“Wax Museums” is an interesting and small sub-genre of horror films that may have started with this one, 1933’s Mystery of the Wax Museum, even though it’s more of a mystery film than horror. (Duh, look at the title.)
The film begins with a series of extremely impressive scenes, including a massive wax museum set burning to the ground, a densely populated New Year’s Eve street party and the theft of a corpse from the city morgue. The sets are beautiful and there are some mind-blowing camera moves and set-ups.
However, following this trio of killer scenes, the film settles into its more traditional “mystery.” Although billed third, Glenda Farrell seemingly takes on the lead role as a tough talking investigative reporter who sniffs out that something might be afoot at the creepy wax museum. Her performance is an interesting combination of humorous and grating, especially compared with the realistic performances of Lionel Atwill and Fay Wray.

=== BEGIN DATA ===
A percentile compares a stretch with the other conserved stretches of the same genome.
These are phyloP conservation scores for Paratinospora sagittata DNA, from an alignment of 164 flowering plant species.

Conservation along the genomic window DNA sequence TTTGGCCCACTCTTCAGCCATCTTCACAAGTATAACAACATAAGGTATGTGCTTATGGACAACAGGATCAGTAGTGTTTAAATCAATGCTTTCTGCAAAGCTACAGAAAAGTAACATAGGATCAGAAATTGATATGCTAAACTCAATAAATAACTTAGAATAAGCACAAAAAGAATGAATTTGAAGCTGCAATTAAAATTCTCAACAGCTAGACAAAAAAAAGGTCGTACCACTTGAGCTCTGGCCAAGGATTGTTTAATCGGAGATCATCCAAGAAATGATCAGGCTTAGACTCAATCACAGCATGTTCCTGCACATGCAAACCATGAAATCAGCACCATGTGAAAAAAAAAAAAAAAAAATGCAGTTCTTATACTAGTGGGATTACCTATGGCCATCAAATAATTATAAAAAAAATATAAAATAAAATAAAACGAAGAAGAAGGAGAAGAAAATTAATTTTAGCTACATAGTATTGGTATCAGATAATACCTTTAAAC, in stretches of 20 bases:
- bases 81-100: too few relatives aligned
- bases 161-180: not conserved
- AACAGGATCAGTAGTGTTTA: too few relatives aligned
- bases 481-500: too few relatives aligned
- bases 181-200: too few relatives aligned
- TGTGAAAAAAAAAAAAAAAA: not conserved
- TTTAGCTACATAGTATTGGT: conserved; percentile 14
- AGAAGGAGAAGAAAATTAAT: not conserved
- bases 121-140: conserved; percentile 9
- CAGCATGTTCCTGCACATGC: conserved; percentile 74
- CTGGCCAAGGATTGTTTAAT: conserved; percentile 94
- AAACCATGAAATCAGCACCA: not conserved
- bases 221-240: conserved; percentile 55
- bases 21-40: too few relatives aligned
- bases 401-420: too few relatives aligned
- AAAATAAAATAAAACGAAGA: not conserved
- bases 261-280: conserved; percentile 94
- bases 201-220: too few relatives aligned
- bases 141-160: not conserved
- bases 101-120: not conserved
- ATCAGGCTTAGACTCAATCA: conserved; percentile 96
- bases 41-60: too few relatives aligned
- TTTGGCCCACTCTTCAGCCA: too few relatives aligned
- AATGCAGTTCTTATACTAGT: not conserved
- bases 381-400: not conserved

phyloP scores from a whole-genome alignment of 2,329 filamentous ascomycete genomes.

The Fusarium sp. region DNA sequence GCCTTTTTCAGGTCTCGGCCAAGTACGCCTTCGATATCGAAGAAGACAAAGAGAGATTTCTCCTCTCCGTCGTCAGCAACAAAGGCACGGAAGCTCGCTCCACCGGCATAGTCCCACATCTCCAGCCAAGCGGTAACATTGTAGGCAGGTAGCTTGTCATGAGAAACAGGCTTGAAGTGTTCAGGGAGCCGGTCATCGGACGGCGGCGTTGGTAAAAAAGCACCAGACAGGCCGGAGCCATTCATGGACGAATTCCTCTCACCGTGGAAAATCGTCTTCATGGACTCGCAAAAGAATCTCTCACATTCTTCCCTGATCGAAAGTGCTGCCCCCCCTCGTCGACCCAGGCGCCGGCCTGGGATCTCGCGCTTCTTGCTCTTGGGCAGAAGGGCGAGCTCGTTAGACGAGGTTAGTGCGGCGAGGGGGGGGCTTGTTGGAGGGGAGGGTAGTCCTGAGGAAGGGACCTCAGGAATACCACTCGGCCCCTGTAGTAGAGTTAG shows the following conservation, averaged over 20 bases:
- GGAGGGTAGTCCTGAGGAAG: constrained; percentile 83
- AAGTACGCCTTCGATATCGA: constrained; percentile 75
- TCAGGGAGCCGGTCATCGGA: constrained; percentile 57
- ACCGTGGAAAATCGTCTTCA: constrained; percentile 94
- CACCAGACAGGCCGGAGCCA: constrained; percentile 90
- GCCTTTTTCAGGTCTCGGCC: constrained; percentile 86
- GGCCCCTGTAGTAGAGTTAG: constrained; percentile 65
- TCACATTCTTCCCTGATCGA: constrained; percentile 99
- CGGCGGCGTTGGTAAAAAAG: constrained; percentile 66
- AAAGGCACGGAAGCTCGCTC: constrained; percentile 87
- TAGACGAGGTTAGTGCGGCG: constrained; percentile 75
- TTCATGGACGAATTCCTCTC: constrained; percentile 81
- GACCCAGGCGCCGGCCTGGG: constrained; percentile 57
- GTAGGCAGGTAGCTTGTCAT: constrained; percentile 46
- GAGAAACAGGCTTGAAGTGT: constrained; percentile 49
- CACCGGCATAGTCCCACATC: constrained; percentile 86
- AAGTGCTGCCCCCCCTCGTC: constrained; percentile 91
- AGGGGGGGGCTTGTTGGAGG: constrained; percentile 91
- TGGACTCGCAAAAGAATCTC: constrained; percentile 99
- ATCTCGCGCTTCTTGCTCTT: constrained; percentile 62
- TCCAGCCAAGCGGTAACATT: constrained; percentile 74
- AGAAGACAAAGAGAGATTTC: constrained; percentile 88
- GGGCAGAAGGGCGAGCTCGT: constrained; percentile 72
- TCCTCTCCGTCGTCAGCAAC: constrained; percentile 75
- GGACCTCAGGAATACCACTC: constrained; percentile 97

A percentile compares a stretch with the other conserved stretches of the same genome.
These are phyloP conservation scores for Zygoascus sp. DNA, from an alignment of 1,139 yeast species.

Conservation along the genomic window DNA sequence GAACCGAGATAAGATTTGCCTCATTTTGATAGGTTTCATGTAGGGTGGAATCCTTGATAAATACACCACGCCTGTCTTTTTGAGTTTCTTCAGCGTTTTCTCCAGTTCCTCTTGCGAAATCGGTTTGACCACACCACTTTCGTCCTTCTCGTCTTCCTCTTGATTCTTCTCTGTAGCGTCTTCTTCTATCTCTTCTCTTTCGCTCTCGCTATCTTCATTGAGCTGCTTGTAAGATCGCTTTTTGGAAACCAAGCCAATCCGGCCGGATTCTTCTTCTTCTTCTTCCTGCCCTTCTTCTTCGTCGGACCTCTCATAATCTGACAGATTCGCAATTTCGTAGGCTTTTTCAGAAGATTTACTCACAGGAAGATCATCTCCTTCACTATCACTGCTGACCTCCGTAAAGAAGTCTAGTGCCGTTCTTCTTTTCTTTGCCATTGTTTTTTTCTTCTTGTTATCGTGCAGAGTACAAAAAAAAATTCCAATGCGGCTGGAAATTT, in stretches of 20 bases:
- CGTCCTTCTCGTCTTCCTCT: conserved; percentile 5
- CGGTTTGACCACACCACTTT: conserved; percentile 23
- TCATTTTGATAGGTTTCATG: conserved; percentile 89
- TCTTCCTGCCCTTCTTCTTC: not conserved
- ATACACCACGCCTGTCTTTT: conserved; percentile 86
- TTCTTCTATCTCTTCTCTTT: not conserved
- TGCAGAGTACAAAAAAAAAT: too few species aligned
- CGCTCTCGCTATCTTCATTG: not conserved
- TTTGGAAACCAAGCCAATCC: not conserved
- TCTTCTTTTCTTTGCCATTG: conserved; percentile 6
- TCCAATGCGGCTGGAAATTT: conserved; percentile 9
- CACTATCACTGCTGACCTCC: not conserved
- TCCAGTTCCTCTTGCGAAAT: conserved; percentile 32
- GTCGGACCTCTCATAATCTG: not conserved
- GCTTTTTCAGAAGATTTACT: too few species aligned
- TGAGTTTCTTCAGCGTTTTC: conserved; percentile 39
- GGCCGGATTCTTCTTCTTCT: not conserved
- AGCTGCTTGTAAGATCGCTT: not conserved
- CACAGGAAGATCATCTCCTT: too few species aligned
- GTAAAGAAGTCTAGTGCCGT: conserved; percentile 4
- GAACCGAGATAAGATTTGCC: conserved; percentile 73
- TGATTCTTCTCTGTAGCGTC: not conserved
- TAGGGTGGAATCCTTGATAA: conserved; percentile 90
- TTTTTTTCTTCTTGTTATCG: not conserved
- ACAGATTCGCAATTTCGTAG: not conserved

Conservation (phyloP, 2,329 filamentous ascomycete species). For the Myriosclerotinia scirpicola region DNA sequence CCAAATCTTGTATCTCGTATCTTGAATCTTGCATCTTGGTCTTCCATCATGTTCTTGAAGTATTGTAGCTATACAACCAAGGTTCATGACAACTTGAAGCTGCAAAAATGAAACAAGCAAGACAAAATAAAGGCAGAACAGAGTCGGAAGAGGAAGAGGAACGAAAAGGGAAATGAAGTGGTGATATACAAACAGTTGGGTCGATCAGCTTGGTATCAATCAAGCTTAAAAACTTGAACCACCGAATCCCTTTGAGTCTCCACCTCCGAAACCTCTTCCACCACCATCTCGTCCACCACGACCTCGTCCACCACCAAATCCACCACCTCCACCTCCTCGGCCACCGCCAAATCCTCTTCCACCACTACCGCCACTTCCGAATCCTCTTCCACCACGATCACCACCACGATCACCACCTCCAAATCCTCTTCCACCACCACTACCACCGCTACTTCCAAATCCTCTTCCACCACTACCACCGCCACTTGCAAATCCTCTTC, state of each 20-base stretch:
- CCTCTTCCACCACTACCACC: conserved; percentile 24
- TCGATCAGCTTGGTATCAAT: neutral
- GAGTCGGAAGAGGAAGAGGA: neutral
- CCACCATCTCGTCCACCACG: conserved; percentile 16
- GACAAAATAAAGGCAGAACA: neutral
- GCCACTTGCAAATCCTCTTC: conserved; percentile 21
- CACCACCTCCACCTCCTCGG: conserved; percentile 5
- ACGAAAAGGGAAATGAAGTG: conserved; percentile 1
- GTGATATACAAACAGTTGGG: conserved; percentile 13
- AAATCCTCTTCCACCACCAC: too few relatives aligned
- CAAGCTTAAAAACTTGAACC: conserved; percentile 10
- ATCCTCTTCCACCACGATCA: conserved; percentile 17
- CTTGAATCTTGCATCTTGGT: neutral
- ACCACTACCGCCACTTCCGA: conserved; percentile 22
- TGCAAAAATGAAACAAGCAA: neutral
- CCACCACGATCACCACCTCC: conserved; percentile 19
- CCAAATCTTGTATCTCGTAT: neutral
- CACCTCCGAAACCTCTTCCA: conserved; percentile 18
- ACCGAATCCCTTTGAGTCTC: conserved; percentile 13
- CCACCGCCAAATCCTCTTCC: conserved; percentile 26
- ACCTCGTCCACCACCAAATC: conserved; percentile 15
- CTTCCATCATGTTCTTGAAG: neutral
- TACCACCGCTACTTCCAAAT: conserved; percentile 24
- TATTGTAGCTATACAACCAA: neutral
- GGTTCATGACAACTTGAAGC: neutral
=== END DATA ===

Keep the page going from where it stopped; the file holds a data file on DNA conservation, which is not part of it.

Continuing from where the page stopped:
Eventually, the film ramps up the mystery and spookiness, becoming interesting again and ending on a thrilling, fast-paced note in a German Expressionist-tinged laboratory.
It’s also worth noting that, according to the American Film Institute’s Catalog of Feature Films, Mystery of the Wax Museum was the last feature film to use Technicolor’s two-strip process. The colors are muddy and muted, amping up the film’s uneasy flair.
Lastly, director Michael Curtiz would later direct a more beloved film, Casablanca.